Fuji-Q highland is a Japanese theme park located not too far from Tokyo at Yamanashi, getting there involves about an two hour bus ride from Shinjuku central bus station, served by Kieo/Chūō Kōsoku bus services costing about 7800 yen for a return trip. You can purchase the bus and park tickets at an inclusive discounted fare on the day of departure. Given its geographical proximity to Mount Fuji in Fujiyoshid, the park is possibility one of the few theme parks where you get snow (with the exception of summer). There was plenty to go around when I was there.
Getting to the park from Tokyo will bring you along a freeway with sights on Mount Fuji up north. Upon arrival at the park bus terminal, entry to the park will bring you through a very nicely themed French plaza, complete with authentic store, cafes and restaurants with very nicely themed interiors.
Fuji-Q is known to be a thrill seeker’s paradise, and for its high intensity roller coasters. It is home to 7 roller coasters, with 3 of them taking honorable mentions. Entry to the theme park offers a number of ticketing options, such as free entry to the park where you can selectively choose to pay-and-ride each ride, or an all-ride inclusive ticket band, with the latter being the more cost-effective option if you plan to do most of the rides in the park. There is even a central ice skating rink in the park’s main plaza.
Dominating most part of the Fuji-Q skyline and the park entrance will be the Fujiyama hyper-coaster. It is a speed coaster reaching speeds up to 130 km/h from its 79 m-tall hill lift. Opened in 1996, the distinctive golden coloured trains do give the ride some character, but the coaster do seem to show its age with its older more clunky supports, rail structure and less than ideal ride smoothness. The coaster was once the world’s tallest roller coaster, but now is the 8th tallest globally.
Dodonpa is a roller coaster undergoing an upgrade, it is accessible right from the park entrance too, it opened in 2001 and was once the world’s fastest and highest accelerating roller coaster (currently 4th fastest in the world) reaching a top speed of 172 km/h. Though the tracks remain, until July 17, the ride is now temporary converted into a ‘virtual Dodonpa’ ride, allowing you to experience the ride as a simulator in the actual train cars using Samsung VR-gear headsets.
Another crazy virtual ride will have to be the Fuji Airways- It’s an enclosed indoor simulator ride having you suspended via a motion arm over encasing projection dome screens taking you on flights over Mt Fuji with “4D” elements such as wind and scent. The theming on this ride in hilarious in typical Japanese slapstick humor, with all the flight staff dressed in their trademark sunglasses kimono uniform. Unlike the log flume ride at Najishima Spaland, the one here is completely enclosed.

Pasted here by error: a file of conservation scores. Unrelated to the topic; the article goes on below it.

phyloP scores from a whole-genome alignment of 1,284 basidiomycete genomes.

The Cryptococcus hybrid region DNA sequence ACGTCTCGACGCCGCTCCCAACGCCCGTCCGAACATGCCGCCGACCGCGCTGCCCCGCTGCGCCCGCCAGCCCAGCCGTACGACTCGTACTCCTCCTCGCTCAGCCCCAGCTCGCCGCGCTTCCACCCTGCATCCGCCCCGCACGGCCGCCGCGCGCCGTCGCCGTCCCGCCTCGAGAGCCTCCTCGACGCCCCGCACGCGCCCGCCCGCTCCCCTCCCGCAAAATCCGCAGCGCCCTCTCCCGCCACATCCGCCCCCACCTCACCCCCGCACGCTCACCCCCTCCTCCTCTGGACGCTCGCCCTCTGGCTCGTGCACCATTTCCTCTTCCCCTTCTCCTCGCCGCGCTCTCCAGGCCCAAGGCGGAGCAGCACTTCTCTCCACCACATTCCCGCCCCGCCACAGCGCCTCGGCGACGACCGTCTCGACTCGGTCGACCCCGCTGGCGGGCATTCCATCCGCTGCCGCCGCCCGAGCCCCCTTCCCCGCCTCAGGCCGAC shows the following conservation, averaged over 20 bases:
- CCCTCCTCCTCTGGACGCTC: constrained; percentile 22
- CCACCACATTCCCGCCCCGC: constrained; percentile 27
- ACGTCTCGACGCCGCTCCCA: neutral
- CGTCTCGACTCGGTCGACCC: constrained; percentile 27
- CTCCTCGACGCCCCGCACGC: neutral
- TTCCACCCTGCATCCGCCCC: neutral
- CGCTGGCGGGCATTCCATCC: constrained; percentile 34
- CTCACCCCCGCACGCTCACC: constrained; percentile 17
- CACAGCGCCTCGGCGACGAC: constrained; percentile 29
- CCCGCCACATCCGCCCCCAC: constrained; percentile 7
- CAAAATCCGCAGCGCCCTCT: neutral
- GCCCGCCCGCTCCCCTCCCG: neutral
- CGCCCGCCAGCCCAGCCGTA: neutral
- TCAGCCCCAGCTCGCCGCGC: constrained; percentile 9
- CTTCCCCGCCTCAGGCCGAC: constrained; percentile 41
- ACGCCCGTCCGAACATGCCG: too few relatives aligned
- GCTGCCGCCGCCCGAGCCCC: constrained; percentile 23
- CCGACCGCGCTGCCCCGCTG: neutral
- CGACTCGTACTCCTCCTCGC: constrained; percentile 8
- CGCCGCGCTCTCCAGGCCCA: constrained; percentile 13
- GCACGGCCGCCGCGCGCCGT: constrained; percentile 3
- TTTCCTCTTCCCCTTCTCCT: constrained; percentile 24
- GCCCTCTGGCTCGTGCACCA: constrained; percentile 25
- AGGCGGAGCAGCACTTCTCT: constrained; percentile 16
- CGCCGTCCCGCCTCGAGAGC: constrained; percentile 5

There are a number of classic rides littered about the park, such as a vintage Merry go round, complete with the makes of detailed painted horses and carridges, as well as a Swinging Chair carousel. The Ferris wheel here offers nice full uninterrupted views of the park.
No visit to Fuji-Q will be complete without Eejanaika- opened in 2006, it is one of the two 4th dimension roller coasters globally (the first being X² at Six Flags Magic Mountain) with independently programmed 360 degree rotating seats but taller (76 m tall) and faster (up to 126 km/h) than its predecessor.
The coaster starts off going backwards with the seats rotating at pre-programmed specific angles throughout the entire track course allowing riders to experience G-forces in unique ways normally no achievable. Despite having only 3 physical track inversions, the seats adds 11 more through previse rotation, allowing high-G maneuvers by orientating rider bodies in the direction where the human body can withstand the highest G-forces to reduce rider intensity, like plunging face down on the first vertical drop and rotating to move in the forward direction being suspended with the train car upside down.
Takabisha is also another newer record holding launched coaster (Guinness record for the steepest roller coaster in the world) with a ‘beyond-vertical’ 121° 43m drop. Opened on July 2011, the coaster starts off as a dark ride with sudden drops before going into a linear induction motor launch into an outdoor assortment of seven loops and corkscrews totaling 1km of track with the spectacular sight of Mt-Fuji to boot in the background. The highlight of the ride will be the ending trademarked drop which slowly creeps you over the edge, pausing before rolling you off the drop into more inversions.
Non-ride attractions in the park includes an Evagalion exhibition, containing a variety of cardboard photo cutouts, production sketches and an interactive movie showcase screening area. Fuji-Q is also home to the haunted hospital, claimed to be one of the scariest ghost houses in Japan too, though I don’t really found it scary at all.
A visit to Fuji-Q is definitely good for an entire day out, though being one of the smaller theme parks in the area, the quality of new rides such as Eejanaika and Takabisha here to make up for the shortfall which makes Fuji-Q one of the few parks for theme park thrill seekers. The park is located not too park from central Tokyo city, allowing you to easily do a day trip by bus, definitely a park to place on your Tokyo thrill seeker adventure hunt.
Check out more photos of Fuji-Q highland here.